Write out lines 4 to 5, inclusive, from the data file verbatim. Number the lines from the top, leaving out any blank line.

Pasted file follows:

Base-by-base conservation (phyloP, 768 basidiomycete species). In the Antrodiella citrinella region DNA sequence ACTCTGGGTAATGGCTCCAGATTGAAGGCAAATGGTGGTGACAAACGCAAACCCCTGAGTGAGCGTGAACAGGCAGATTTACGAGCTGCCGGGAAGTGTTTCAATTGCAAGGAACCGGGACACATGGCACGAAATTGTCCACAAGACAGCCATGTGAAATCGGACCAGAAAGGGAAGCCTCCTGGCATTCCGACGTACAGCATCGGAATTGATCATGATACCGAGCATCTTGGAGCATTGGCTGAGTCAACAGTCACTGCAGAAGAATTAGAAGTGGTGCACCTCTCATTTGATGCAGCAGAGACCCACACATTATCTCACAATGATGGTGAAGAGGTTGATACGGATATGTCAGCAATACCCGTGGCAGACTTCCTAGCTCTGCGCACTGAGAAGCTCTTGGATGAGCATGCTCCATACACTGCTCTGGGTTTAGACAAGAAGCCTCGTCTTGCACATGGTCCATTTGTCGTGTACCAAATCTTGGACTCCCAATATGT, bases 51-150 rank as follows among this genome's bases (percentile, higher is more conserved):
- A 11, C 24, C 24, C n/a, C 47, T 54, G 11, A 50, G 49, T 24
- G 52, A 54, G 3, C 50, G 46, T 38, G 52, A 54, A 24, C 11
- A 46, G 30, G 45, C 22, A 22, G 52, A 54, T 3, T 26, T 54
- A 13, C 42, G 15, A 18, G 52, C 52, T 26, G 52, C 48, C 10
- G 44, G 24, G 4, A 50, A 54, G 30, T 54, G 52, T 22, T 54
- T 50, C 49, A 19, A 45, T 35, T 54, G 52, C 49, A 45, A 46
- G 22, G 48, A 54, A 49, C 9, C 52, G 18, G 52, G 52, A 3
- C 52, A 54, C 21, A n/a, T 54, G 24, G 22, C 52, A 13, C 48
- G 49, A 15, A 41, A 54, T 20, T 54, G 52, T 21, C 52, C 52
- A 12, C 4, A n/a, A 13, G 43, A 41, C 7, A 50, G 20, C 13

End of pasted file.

- A 46, G 30, G 45, C 22, A 22, G 52, A 54, T 3, T 26, T 54
- A 13, C 42, G 15, A 18, G 52, C 52, T 26, G 52, C 48, C 10